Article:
Illustrations are the place where a number of mandatory actuarial calculations and projections are documented. The costs involved in actuarial services to maintain and update them is significant, not to mention the technology spend. The cost is all the greater if they are universally derided as useless.

What advisers need to know to keep pace with Mifid II

The Financial Advice and Market Review (remember that?) suggested consumer confusion would be resolved by improving suitability reports, and failed to even mention KFIs, which often run to a dozen or more pages.

So, with KFIs likely to change again under Mifid II, why will we see no significant improvement again?

There will be no consistency as the FCA refuses to set a template to follow. In PS17/14, the regulator acknowledges the dangers of this and recognises it will breed inconsistency from one firm to the next in how the disclosure requirements will be implemented. This is not specific to the new aggregated costs requirements. Illustrations already vary from one provider to the next, and not just cosmetically.

The changes due in January to key information documents via the Priips regulation and to insurance product disclosure through the Insurance Distribution Directive in February, seem to be too burdensome for a co-ordinated approach right now, even though that is exactly what is required.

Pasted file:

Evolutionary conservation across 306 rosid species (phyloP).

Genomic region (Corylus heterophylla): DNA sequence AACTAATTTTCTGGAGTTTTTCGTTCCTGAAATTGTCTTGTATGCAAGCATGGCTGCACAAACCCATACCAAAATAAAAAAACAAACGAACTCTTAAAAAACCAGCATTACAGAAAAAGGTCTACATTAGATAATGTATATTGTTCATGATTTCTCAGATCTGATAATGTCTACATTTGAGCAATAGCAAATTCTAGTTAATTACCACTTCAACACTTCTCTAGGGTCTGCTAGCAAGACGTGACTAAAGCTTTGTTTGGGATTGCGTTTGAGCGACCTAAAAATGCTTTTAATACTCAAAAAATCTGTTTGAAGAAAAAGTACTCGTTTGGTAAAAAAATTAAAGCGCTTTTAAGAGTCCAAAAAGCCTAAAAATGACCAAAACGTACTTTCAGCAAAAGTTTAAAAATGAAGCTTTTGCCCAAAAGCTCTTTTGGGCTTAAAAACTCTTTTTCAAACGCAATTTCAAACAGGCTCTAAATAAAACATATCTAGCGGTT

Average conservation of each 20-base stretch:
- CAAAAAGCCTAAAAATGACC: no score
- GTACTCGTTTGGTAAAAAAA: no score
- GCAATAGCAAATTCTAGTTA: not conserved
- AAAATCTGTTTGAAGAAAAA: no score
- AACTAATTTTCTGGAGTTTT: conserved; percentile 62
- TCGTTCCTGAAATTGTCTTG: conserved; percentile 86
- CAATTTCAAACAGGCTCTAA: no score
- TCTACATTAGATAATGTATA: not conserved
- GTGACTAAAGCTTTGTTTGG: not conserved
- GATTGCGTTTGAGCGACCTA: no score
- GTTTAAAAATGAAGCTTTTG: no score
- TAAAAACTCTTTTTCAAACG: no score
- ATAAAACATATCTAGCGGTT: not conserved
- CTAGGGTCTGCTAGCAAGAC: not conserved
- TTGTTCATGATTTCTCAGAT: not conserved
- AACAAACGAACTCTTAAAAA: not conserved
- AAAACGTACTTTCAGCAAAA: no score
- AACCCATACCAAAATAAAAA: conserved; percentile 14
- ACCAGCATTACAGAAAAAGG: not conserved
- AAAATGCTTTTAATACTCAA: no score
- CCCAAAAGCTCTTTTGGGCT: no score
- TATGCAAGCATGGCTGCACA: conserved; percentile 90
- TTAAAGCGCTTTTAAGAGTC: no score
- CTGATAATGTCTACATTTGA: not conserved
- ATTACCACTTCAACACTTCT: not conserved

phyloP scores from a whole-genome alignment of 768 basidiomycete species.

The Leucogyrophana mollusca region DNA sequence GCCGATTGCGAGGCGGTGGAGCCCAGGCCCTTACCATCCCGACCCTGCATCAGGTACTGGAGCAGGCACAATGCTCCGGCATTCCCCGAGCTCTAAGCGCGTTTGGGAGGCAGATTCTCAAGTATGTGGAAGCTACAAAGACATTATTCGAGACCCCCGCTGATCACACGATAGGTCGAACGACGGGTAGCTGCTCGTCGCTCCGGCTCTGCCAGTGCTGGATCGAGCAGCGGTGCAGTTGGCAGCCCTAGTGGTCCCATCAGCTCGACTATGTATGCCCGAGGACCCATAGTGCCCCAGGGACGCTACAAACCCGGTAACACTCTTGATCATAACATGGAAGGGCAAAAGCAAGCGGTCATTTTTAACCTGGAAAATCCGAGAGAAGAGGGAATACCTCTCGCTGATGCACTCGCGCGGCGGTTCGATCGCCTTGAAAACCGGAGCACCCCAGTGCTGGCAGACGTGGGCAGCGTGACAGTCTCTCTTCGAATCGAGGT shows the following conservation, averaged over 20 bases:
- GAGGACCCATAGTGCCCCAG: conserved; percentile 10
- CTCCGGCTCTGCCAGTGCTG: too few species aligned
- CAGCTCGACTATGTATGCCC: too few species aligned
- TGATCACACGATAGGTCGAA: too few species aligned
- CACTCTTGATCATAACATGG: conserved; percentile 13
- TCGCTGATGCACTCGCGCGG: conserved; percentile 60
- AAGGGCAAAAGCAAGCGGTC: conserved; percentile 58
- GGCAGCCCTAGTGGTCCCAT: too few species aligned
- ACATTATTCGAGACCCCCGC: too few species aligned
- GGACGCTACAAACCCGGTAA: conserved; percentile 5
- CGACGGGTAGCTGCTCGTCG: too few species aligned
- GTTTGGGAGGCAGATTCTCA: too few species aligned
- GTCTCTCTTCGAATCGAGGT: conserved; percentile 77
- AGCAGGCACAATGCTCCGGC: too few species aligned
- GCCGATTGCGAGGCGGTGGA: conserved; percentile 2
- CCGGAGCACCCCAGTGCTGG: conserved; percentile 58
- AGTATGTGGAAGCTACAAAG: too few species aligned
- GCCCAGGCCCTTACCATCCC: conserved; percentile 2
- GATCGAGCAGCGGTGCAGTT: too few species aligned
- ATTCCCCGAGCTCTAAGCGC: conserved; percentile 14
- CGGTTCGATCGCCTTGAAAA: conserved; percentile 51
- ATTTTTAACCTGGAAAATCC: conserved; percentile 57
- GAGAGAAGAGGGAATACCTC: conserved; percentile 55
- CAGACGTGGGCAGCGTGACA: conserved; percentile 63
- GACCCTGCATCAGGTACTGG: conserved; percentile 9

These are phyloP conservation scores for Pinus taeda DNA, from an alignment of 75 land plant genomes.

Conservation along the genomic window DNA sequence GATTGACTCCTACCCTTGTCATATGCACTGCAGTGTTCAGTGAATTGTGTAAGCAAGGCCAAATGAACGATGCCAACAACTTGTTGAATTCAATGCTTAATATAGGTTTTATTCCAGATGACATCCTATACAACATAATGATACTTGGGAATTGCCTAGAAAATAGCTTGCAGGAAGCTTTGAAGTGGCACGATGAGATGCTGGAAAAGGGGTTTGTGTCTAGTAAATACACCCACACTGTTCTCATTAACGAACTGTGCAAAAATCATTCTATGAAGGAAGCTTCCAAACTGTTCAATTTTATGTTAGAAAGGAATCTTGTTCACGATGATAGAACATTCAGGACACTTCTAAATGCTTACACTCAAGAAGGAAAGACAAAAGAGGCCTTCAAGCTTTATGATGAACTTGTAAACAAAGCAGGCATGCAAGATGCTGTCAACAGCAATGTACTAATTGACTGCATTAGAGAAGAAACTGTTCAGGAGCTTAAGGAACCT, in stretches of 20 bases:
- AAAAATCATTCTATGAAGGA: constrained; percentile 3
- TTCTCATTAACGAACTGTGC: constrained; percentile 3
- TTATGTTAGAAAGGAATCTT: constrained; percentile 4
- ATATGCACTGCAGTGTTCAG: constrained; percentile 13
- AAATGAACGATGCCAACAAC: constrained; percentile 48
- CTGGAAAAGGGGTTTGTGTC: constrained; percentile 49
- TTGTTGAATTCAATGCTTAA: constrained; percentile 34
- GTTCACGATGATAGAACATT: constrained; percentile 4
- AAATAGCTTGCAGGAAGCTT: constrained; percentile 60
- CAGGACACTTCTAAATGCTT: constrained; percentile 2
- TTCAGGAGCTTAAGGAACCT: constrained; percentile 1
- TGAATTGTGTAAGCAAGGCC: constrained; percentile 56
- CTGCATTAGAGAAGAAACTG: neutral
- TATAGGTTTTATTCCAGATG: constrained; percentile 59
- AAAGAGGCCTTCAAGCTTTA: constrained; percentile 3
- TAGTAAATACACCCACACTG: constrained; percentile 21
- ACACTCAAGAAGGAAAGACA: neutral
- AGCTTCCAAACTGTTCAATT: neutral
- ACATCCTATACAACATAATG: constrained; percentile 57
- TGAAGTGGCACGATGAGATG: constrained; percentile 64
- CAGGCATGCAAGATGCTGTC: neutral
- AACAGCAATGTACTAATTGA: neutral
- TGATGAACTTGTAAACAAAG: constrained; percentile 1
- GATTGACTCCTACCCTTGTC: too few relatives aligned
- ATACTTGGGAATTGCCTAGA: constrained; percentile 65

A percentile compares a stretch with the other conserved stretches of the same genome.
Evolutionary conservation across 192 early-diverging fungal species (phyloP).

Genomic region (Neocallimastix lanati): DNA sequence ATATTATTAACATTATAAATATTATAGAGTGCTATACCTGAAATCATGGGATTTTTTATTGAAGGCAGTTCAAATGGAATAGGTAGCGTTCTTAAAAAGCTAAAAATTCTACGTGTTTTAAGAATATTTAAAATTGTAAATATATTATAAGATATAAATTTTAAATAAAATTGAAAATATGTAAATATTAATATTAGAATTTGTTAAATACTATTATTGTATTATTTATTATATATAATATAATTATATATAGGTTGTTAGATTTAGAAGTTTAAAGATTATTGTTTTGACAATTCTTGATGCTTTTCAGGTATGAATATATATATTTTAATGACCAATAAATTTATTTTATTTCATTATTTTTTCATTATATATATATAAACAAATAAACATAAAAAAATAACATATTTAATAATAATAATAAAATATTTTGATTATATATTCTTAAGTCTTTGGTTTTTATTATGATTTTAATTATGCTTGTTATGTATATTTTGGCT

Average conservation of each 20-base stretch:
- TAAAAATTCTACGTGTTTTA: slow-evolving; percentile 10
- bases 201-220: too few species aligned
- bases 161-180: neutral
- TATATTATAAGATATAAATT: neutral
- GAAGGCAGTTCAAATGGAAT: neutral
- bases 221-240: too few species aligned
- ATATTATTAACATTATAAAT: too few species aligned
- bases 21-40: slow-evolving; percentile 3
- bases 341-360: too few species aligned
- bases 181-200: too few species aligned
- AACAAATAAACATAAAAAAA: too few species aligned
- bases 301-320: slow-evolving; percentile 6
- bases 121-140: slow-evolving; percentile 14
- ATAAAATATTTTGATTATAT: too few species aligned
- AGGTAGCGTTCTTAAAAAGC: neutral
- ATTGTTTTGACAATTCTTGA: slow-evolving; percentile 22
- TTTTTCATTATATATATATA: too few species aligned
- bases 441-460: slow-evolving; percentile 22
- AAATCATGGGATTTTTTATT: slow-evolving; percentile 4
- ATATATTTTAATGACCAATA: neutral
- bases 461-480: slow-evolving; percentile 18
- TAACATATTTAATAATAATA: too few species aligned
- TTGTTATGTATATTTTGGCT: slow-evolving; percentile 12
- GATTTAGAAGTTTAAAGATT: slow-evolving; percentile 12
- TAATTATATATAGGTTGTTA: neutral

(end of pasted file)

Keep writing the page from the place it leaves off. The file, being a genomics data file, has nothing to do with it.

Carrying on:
Put simply, the FCA has put this in the “too difficult to do” pile.

As I have mentioned, the speed of development means collaboration and real change, spearheaded by the industry rather than the regulator, is impossible in the timescales allowed.

I am yet to find anyone who thinks illustrations fulfil the fundamental objective they were designed for. Part of the problem, beyond the constant changes made to them which add more information rather than understanding, may be a loss of what that objective was.

All I want to know from my pension illustration is how much money I have put in, how much it equates to now, how much I am paying my provider and fund manager for the privilege (it is incredible this is so hard to find) and what that might be worth at a future point in time in real and actual terms. I just want information. I do not want to be excited, engaged, stirred into action, nudged into a fund switch or anything else. I do not even want to be advised. I just want clear information.